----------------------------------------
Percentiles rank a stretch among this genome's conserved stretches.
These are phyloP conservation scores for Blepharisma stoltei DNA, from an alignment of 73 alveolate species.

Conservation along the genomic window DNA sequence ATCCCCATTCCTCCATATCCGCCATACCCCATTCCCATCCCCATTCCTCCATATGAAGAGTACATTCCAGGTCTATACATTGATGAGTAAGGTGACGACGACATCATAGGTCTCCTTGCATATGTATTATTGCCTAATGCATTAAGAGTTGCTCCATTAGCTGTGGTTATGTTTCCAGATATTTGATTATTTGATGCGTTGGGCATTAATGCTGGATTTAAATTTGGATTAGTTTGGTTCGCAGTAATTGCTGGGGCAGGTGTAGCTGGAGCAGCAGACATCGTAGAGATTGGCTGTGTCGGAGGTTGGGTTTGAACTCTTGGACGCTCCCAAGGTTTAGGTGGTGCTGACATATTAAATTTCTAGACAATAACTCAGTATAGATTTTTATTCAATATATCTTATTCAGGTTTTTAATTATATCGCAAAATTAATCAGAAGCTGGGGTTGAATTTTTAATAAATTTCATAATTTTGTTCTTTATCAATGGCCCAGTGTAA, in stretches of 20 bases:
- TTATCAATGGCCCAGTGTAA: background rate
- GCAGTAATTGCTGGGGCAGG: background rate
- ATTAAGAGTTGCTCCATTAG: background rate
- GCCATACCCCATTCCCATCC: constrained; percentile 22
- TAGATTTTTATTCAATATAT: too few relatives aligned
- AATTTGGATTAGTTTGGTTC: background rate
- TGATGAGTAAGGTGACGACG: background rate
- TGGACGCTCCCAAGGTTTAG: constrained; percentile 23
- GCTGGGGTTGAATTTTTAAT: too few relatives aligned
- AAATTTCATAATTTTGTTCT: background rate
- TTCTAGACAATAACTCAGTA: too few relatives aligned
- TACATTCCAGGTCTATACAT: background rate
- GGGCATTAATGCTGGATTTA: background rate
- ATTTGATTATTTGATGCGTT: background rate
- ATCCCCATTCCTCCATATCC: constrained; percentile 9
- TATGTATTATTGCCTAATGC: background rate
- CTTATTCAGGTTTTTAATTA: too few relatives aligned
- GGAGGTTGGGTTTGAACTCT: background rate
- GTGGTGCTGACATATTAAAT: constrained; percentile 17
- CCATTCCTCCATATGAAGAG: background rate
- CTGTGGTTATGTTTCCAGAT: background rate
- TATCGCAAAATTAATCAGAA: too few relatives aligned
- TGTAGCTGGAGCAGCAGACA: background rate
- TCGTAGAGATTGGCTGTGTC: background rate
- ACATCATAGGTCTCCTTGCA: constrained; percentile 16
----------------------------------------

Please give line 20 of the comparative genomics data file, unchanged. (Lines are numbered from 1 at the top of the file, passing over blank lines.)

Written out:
- CTTATTCAGGTTTTTAATTA: too few relatives aligned